• Scripture reading: Take scripture in daily, meditate on it, memorize it, study it. Don’t let your Bible (or iPhone as it were, Bible app) collect dust. Get in the Word. Do a read-the-Bible-in-a-year plan. Or if you’re not reading right now, just read five minutes a day. Understand that it is God’s infallible, inerrant, living, breathing Word that when combined with the omnipotent power of the Spirit, penetrates to the heart, breaks up the fallow, hard ground, and sows seeds to the Spirit that produce life in us and then works its way out to those around us.
  • Prayer: commune with God. Confess your sins. Turn from them. Hold them up to the light and scrutiny of Scripture and receive the free forgiveness and grace for those sins in the blood of Christ. In doing so, you break the power of sin, not you so much, but the Spirit. Speak to the Lord, let Him know of your trials, your temptations. Pray for strength, not your own, but His. Get real with Him! And the peace that passes all understanding will guard your heart and mind in Christ. You sow to the Spirit in prayer.
  • Fellowship (accountability, encouragement): this is not just having a potluck dinner and talking sports, technology, or the weather with other believers (though of course those things are fun [relatively speaking of course]). This is getting in each others lives, confessing sin to each other, acknowledging shortfalls, and at the same time encouraging one another in the Word, with the Word. This is rejoicing together in Christ, and also mourning together in trials.
  • Battle plan. Go into your day with a battle plan, for we who are in Christ are waging war against the flesh. Understand that Satan wants to take you down and away from Christ, assisting you in sowing to the flesh. In each moment of life we make decisions, big and small. We sow to the Spirit in holding up those decisions to Christ and making them in light of Him and His work on the cross. God have mercy on me.

What do I mean by New Years’ resolutions being about law and not gospel though? I want to make clear that it is a good thing to have goals, especially one’s that are attainable. So it’s good to have New Years’ goals maybe. When you make a resolution though, you’re committing to do something you weren’t doing before. When we’re talking physique goals, or course you have to get up and do the work. But in the realm of spiritual things, these resolutions most likely mean you are relying on your own power, strength, will, and resolve to attain whatever it is you have set out to do. You must rely on self to attain a resolution. This doesn’t translate into the spiritual realm. And if you fail, you beat yourself up, which is just another form of self-righteousness and self-focus, all related to changing your life by adhering to certain self-imposed or even God-imposed rules and looking inward for the resources to attain that change. This is the very essence of humanistic religion as opposed to the Gospel which is God’s grace to sinners.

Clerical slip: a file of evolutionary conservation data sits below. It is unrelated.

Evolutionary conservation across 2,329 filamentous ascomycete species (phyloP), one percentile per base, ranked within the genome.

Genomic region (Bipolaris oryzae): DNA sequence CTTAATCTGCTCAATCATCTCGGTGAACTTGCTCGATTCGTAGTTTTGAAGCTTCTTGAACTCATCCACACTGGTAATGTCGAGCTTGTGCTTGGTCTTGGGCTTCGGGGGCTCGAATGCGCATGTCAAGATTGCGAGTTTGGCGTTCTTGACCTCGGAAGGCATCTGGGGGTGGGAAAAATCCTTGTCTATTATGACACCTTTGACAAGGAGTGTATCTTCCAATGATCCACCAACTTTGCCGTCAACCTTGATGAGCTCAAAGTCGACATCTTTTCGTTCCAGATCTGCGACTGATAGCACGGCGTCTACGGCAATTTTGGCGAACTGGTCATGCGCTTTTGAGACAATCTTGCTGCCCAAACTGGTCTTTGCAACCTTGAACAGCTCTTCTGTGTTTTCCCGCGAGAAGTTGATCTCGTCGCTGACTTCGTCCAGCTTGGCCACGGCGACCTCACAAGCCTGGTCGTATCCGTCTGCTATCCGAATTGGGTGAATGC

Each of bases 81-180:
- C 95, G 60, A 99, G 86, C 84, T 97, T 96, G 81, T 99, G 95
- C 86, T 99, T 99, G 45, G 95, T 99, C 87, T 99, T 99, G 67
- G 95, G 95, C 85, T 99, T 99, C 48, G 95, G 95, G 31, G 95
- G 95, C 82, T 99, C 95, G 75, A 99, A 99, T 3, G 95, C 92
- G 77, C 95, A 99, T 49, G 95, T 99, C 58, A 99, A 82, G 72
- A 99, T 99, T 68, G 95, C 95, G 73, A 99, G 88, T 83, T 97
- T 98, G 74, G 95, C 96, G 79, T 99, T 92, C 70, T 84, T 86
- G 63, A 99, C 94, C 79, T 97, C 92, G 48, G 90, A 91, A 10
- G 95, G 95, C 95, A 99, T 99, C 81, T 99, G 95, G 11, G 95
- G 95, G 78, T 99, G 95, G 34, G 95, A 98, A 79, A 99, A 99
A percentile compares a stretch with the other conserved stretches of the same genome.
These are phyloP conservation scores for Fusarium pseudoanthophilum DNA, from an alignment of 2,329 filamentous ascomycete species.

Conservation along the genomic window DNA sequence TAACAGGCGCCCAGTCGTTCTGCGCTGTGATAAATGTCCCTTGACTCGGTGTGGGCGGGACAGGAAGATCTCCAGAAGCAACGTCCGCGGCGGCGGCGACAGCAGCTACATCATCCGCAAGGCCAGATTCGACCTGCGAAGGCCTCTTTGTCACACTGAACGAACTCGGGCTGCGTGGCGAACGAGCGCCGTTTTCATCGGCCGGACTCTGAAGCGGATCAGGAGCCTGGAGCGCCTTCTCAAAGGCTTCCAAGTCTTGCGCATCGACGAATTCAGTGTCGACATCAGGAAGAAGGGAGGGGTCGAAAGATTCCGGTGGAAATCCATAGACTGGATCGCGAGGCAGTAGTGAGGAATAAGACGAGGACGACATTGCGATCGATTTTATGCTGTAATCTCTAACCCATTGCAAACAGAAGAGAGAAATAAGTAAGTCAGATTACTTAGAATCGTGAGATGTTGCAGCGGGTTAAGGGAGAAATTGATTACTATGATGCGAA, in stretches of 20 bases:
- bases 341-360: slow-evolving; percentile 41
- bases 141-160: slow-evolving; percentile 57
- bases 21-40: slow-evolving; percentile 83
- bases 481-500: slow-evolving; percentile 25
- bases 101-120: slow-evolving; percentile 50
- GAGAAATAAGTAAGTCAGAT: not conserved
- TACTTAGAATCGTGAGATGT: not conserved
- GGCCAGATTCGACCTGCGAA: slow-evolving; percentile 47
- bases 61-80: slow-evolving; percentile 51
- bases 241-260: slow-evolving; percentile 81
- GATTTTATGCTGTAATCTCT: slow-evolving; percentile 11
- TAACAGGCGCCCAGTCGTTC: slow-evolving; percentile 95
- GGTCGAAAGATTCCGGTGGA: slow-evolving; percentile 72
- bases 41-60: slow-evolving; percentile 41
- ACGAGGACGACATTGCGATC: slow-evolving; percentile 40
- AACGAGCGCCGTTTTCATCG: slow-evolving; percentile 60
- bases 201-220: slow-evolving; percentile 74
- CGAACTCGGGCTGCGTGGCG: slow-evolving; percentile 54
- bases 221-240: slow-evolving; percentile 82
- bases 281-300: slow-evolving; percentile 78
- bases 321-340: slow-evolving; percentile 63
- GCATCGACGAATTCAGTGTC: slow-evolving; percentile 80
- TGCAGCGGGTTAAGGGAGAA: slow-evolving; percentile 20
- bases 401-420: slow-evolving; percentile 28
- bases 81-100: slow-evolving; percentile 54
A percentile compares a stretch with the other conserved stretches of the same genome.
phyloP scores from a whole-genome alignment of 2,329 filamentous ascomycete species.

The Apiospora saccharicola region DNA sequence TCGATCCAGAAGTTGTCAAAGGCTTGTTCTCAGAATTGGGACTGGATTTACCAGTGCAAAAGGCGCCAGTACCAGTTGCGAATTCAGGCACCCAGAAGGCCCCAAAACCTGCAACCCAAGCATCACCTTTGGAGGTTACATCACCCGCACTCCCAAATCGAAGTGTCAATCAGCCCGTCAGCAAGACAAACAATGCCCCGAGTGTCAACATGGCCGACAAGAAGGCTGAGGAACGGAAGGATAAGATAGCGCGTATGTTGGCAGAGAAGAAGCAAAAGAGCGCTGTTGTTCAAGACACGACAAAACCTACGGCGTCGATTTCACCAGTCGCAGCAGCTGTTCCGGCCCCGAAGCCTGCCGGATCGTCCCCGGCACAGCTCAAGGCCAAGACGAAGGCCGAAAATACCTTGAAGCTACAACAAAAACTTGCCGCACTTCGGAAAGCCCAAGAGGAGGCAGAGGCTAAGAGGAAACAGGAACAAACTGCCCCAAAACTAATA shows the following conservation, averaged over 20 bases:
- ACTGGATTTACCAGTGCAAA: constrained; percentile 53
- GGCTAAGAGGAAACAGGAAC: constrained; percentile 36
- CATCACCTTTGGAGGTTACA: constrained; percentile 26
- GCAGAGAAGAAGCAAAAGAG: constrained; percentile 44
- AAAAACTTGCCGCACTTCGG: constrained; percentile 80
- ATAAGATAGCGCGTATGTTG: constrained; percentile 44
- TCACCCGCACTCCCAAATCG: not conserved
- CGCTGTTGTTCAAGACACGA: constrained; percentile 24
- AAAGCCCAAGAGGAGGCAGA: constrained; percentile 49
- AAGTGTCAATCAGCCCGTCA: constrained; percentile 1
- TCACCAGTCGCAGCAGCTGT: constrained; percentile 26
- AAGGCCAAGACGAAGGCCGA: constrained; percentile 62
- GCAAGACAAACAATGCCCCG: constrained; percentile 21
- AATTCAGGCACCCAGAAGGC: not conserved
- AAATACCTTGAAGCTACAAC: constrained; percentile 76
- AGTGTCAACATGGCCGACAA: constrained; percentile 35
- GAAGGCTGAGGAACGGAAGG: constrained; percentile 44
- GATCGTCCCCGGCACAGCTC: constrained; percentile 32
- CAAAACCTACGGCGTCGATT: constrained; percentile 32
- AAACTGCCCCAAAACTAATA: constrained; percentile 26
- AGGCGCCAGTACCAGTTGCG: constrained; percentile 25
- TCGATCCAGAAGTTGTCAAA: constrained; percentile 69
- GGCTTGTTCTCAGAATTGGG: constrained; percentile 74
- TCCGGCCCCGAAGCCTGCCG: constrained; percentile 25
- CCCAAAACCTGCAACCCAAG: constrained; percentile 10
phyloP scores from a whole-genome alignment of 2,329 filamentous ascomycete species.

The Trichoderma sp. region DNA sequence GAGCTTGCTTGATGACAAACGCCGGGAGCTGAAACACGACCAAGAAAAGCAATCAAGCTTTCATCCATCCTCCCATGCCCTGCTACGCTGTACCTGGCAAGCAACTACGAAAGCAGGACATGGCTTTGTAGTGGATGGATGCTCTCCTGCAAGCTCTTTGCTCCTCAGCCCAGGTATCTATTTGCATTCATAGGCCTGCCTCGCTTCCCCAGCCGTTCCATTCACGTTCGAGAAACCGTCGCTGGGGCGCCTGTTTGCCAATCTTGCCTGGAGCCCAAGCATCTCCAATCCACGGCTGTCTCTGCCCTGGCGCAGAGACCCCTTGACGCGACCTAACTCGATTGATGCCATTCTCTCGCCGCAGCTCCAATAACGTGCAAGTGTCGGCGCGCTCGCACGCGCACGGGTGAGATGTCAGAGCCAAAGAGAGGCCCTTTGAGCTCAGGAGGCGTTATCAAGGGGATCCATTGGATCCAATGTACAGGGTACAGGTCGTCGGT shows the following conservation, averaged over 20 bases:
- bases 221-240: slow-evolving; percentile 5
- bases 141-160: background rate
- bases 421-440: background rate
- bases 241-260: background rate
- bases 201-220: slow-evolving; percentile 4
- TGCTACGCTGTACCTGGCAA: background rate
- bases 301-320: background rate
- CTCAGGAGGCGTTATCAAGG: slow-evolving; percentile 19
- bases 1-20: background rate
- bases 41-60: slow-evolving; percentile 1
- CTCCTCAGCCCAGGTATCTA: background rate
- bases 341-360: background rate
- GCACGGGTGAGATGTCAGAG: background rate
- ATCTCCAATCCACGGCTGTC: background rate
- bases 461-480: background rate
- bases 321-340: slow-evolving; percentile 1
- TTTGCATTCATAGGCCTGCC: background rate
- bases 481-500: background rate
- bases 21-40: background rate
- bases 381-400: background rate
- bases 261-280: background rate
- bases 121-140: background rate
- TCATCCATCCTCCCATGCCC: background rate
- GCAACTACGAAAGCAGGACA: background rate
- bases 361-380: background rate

The Gospel comes in though, in our new year goal setting, and speaks a wonderful word over us. The first part is tough though yet ends in rejoicing. It says, that though you have failed, miserably (if you’re honest with yourself), in the way that counts for eternity (eternal condemnation by God), Christ came in human form and took the punishment and eternal consequence for that failure on the cross and died for our sins. He rose again conquering sin, death and hell. He lived a perfect life in our place, died a perfect sacrificial death for our sins, satisfying the Father’s wrath toward our sins, and rose in perfect power from the grave. He now sits at the right hand of the Father where He intercedes for us. The Gospel is about God, perfect and holy, justifying sinners through Christ! Christ intercedes for sinners! If you have trusted Christ, the Father sees you as He sees His own Son, perfect righteousness is credited to your account and no more condemnation awaits. Speaking these truths to your heart breaks the power of sin and enables you to sow seeds to the Spirit that produce eternal life and glory to God.

So this new year, set goals that are attainable in light of the list above and focus primarily on sowing to the Spirit and He will produce the change in you that you desire. We’re not talking the superficial kind of change like losing weight, eating right, being more productive (though those are good things of course that are positive). But rather, in sowing to the Spirit, He will produce the kind of change that matters and lasts for eternity and brings God the glory for His grace to us sinners.

“He breaks the power of canceled sin, He sets the prisoner free; His blood can make the foulest clean, His blood availed for me!” – Charles Wesley, O For a Thousand Tongues to Sing